*Extra tip: make-up applicator swaps work really well to get deep into those crevices! Make sure you did not use it for make-up before, as you want to clean your gear not make it dirtier 😉 

 

New o-rings

Depending on the condition of your old o-ring, you might need new o-rings to replace the old one if it is broken, torn, or damaged.

Tools for cleaning the o-ring on your underwater camera housing

Step 1: Remove the o-ring from the gear it’s used on 

 

The first step in our work process is to remove the o-ring from the groove it’s sitting in. In this case, remove your old o-ring from your camera housing. 

 

There are two different methods to remove the o-ring from its groove. 

 

Method 1: Removing the o-ring by using an o-ring removal tool

 

For removing your o-ring, make sure you are not using any tools that have sharp edges. Also, pay attention to your fingernails. You don’t want to accidentally damage the o-ring while maintaining it.

 

Using the o-ring removal tool, slide one edge slightly under the o-ring to carefully remove it from its groove. 

 

If you do not have a special o-ring removal tool, you can use a credit card. 

 

Method 2: Gently push the o-ring to lift it from its groove

 

Gently push on either side of the o-ring to carefully lift it from its groove.

 

For this method, you don’t need any tools. However, this method will not be possible for every kind of equipment. If your o-ring sits too deep inside the groove, you might have difficulty removing it with this method. In this case, use method 1.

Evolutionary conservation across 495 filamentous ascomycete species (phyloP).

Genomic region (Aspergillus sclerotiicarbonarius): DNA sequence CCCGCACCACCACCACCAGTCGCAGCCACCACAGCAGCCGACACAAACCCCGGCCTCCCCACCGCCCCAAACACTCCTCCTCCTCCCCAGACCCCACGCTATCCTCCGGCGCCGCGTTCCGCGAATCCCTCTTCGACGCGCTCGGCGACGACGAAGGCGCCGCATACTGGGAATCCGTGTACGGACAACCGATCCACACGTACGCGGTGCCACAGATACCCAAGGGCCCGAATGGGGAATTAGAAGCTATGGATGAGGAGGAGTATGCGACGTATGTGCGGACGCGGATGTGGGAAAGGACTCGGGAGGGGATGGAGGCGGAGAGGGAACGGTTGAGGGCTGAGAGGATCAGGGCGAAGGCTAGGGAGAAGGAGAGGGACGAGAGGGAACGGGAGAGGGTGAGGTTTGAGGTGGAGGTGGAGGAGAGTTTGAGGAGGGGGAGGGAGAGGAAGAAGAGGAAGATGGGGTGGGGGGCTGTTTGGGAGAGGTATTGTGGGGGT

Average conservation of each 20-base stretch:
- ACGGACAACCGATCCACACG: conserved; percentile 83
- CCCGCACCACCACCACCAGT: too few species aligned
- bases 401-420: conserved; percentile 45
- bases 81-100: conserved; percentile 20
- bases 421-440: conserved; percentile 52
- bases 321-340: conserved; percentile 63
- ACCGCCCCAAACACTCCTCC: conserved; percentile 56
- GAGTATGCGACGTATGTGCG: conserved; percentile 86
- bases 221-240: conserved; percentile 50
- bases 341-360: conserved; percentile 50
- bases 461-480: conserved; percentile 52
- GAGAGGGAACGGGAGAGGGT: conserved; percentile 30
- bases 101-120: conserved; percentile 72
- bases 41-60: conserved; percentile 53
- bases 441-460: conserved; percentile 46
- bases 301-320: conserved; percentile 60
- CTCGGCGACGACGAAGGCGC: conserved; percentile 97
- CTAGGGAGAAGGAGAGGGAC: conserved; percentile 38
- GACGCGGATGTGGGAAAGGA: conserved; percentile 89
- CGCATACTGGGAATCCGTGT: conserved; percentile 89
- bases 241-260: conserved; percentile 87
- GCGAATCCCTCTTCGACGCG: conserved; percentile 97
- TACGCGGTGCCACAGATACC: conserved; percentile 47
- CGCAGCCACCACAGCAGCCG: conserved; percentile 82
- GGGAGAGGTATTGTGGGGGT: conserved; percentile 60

Make sure not to lay your o-ring down

While you are working on your o-ring, make sure not to put it down. O-rings tend to have silicone grease on them, and it is exactly that grease that might cause it to pick up and dust, particles, or contaminants very easily.

 

Instead of laying it down, keep it on your hand or one of your fingers to keep it lifted while you are preparing other tools. 

 

Whatever you do, make sure you never stretch the o-ring too much. Only use very light pressure to handle your o-ring

 

Step 2: Inspect and clean the groove where your o-ring sits in

 

The next step is to carefully inspect and clean the groove to make sure there are no contaminants left on it before replacing your o-ring. 

 

This is where your tools like the micro-fiber cloth and the make-up applicator will come in. Use them to deeply clean the groove and remove any particles, hair, old grease, or sand. 

 

Pay special attention to any tighter crevices, hinges, e.g. on the housing door.

 

Don’t forget to check the opposite sealing surface (the door of your housing).

 

 

Step 3: Inspecting and cleaning the o-ring

 

Now we are moving on to inspecting the o-ring itself. 

 

First of all, check if your o-ring is still good to use, or if you need to replace it with a new one.

 

Visually inspect it: how does the shape of your o-ring look? 

If your o-ring looks very worn out, you might want to replace it.

 

If your o-ring is very dirty, you can use hot, soapy water to clean it. If you have been taking good care of your o-ring so far, this step won’t be necessary.

 

If your o-ring still looks okay, you can move on with the next step